And what about that Sistene Chapel. Do you think the people who hired Michaelangelo got some criticism? Here they wanted the ceiling painted and it took the guy 4 years! And why not just use a brush and paint something quaint . . . .9 panels depicting the first chapters of Genesis? And think about it . . . every day a new section of ceiling would be newly plastered and the artist, using frescos would have to paint that section before it dried. Come on! Lighten up Man! Any surprise that centuries later his work is considered a masterpiece?
Chuck Swindoll writes,
We used to laugh at a comment one of the American astronauts made years ago, but the laughter has hushed since the Challenger tragedy. The way the story goes, someone stuck his head inside the nose capsul before the team of astronauts had launched and asked, “Well, how does it feel?” With a grin, one of them replied, “It really makes you think twice in here when you realize everything in this whole project was constructed according to the lowest bid!” Many – dare I say, most – conduct their entire lives “according to the lowest bid.”
— Must all the places where God is represented look mediocre?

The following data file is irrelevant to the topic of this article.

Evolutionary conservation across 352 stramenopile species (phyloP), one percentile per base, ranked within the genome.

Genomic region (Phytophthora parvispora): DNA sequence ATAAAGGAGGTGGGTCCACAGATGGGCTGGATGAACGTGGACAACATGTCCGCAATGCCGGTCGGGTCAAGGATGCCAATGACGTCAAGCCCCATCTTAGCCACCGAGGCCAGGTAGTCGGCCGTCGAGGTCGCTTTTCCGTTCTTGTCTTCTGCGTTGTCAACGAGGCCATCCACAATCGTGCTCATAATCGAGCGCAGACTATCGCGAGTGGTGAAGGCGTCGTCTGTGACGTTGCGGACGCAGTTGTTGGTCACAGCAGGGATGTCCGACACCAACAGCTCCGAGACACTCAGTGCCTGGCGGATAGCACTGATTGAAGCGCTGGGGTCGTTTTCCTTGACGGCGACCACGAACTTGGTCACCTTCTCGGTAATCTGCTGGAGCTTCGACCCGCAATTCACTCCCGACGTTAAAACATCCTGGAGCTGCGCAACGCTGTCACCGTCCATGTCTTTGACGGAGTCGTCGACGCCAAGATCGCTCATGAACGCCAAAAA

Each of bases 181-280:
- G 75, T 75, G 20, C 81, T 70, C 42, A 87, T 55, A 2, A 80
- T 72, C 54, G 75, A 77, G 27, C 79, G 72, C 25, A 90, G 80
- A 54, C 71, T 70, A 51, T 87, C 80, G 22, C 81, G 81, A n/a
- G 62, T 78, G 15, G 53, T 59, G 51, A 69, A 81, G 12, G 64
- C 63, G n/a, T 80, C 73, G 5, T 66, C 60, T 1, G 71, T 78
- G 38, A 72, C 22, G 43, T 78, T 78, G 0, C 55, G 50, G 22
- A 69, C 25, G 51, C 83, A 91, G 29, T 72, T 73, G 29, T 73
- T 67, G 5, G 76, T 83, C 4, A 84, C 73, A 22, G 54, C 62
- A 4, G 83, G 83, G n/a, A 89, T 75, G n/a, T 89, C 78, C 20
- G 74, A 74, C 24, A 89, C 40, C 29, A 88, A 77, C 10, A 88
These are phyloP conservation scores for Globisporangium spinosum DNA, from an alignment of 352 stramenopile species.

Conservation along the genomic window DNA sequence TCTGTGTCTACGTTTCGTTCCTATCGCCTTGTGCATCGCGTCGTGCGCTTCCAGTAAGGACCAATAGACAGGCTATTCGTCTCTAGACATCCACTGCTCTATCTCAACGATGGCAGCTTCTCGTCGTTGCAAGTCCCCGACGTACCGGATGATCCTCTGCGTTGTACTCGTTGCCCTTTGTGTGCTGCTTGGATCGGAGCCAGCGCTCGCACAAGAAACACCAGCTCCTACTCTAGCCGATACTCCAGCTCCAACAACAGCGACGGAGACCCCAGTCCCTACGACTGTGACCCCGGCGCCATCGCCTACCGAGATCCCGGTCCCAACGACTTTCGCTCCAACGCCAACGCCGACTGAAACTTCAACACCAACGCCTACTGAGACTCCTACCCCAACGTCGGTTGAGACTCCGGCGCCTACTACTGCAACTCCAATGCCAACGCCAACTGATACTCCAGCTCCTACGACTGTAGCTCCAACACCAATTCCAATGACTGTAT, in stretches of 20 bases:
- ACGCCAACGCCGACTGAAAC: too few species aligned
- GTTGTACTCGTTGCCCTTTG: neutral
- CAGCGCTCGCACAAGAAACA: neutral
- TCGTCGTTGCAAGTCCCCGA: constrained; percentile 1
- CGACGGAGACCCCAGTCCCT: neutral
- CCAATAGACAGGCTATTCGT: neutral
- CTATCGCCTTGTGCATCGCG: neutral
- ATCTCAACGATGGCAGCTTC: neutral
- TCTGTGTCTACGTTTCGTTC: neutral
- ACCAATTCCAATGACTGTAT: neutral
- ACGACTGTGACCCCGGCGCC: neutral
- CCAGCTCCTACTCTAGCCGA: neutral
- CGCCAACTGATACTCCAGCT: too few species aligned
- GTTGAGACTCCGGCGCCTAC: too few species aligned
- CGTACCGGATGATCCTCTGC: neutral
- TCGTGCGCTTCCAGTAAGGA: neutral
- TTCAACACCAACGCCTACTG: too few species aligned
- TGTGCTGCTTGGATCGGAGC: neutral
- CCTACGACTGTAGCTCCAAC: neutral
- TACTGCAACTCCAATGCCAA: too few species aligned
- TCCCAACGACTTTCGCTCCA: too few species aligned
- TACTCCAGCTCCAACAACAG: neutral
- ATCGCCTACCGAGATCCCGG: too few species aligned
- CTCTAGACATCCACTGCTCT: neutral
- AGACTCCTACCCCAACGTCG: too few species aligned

— Must all the furnishings be of lowest quality or just moderate?
— Must every semblance of art be omitted?
— Must we live all our lives under constant restraint and self-imposed guild, for fear of being told that we are overlooking the poor?
— Must everything be just “adequate”? Why not occasionally use something of the highest quality?
“There’s an old theatrical expression actors sometimes us in jest when a person is about to go out on the stage: “Hey, break a leg.” I’ve got a new one for the quality-minded, high-flying eagles. When we great each other: “Hey, break a vase!” [LIVING ABOVE THE LEVEL OF MEDIOCRITY]
Take Your Opportunities When You Get Them
Jesus also told these critics, “The poor you always have with you but I am only here a little while.” Now Jesus is not telling us to disregard the poor. He is not telling us to live self-indulgently. Jesus is telling us to make the most of the opportunities that come our way. When you have a chance to show love in an extravagant way . . . . break a vase!